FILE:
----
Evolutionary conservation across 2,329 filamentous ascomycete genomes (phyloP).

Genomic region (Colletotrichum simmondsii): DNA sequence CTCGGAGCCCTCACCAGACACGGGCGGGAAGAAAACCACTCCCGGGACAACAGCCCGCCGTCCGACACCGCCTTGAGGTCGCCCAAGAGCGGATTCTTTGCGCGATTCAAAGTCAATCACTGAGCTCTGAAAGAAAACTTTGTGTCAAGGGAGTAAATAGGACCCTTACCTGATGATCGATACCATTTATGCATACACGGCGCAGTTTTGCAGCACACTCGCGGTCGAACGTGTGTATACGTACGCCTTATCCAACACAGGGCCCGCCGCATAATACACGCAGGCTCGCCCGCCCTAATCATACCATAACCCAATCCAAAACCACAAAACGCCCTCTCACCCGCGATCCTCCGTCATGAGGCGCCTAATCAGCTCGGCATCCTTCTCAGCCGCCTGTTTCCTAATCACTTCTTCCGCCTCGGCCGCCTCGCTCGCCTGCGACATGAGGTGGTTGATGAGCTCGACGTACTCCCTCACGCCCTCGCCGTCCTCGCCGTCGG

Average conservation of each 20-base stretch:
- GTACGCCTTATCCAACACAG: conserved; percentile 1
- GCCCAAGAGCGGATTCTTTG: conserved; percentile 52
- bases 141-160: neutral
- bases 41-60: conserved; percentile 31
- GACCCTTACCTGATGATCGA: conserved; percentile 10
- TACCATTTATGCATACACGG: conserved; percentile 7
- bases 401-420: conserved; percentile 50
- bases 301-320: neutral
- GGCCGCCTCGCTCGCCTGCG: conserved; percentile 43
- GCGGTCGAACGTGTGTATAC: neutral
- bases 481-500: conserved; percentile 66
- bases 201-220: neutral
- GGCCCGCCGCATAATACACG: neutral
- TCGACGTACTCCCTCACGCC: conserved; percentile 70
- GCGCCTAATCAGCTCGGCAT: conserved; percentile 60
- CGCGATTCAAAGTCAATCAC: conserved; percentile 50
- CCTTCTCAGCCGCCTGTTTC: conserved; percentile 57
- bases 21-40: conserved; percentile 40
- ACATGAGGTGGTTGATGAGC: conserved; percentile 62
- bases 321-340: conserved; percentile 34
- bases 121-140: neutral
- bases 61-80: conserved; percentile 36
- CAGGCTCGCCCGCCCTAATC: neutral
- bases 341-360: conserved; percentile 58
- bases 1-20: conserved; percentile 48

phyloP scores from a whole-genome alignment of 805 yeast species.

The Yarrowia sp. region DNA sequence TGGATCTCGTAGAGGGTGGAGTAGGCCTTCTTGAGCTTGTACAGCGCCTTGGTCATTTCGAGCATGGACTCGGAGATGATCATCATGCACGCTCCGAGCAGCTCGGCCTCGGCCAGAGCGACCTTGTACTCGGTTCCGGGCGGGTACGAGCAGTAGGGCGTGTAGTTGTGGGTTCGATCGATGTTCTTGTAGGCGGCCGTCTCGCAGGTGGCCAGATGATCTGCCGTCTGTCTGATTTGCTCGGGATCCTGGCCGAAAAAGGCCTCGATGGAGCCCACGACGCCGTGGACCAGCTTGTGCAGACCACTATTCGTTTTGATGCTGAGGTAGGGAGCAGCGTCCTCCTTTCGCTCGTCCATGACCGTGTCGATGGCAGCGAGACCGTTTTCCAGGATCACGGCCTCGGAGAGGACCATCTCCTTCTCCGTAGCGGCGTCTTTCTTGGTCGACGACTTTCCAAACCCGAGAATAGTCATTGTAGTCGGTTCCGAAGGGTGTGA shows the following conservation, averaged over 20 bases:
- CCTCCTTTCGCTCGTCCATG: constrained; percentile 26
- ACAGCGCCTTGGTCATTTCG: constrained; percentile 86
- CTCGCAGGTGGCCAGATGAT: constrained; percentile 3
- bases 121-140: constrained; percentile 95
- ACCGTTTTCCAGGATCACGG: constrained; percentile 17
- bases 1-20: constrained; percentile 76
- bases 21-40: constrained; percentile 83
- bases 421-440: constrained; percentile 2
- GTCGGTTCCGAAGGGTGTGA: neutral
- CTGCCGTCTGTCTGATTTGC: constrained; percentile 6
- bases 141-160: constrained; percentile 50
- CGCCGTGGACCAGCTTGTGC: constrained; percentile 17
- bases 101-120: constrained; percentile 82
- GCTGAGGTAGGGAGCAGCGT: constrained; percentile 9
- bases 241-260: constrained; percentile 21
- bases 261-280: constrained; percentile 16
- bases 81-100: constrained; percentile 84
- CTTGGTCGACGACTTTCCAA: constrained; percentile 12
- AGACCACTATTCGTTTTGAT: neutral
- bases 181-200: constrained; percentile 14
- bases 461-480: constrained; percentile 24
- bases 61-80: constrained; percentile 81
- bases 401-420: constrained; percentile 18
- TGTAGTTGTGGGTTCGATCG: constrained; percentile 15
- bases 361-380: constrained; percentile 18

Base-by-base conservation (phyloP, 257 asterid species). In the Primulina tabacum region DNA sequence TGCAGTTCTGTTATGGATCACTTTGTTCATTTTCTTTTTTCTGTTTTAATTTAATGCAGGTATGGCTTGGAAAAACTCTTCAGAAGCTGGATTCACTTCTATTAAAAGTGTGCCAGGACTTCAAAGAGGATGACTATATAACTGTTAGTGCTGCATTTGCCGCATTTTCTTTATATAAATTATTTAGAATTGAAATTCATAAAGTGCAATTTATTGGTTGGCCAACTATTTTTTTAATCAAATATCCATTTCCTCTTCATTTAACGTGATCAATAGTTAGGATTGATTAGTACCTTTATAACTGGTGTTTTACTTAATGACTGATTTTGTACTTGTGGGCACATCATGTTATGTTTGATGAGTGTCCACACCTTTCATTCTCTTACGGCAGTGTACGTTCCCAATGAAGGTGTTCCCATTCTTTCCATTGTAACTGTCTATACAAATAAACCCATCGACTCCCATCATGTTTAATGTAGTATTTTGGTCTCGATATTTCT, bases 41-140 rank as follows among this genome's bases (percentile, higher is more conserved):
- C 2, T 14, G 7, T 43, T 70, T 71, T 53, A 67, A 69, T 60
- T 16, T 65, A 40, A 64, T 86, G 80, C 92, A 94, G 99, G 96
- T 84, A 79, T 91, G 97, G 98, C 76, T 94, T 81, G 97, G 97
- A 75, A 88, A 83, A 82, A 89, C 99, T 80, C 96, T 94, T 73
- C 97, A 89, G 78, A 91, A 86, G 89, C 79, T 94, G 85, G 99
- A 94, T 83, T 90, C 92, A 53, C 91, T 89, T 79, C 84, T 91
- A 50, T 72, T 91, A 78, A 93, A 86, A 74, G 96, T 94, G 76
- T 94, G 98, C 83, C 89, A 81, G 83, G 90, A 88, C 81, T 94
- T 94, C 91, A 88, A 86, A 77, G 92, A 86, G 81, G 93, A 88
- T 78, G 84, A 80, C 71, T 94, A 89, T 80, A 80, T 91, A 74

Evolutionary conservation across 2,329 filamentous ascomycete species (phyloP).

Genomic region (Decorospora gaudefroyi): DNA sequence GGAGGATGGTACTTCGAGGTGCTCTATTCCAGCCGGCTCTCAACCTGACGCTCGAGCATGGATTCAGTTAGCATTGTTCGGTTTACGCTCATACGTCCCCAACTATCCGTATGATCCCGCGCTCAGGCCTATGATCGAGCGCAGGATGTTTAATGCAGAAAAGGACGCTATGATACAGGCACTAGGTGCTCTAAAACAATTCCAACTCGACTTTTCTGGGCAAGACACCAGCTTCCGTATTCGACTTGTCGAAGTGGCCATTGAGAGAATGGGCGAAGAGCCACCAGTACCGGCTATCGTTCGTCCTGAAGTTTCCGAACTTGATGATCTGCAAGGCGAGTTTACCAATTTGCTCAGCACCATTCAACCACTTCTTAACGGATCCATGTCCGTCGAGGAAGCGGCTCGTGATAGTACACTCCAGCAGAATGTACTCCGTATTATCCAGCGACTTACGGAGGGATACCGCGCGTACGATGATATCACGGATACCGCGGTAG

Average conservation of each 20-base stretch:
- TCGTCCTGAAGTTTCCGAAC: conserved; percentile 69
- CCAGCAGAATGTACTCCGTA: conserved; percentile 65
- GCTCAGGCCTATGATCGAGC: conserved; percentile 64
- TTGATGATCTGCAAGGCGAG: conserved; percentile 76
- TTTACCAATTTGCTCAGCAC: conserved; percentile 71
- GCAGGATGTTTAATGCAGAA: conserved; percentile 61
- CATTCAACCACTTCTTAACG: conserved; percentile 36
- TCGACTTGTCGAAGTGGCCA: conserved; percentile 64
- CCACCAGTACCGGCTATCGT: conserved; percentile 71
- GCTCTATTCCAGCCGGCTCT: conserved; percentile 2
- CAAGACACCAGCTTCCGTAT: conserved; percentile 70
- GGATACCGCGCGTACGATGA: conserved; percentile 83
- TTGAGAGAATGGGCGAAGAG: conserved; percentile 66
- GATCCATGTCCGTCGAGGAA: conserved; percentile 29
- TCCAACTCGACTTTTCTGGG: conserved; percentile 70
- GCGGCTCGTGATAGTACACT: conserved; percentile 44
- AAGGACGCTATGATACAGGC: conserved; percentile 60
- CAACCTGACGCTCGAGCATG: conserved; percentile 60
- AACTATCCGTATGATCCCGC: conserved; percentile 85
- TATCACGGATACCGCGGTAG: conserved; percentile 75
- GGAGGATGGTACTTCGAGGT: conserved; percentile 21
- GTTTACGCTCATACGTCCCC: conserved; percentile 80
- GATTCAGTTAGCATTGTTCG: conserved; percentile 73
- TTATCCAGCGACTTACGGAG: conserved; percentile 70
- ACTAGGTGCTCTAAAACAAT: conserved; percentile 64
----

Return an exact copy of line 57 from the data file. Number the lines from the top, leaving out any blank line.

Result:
- C 2, T 14, G 7, T 43, T 70, T 71, T 53, A 67, A 69, T 60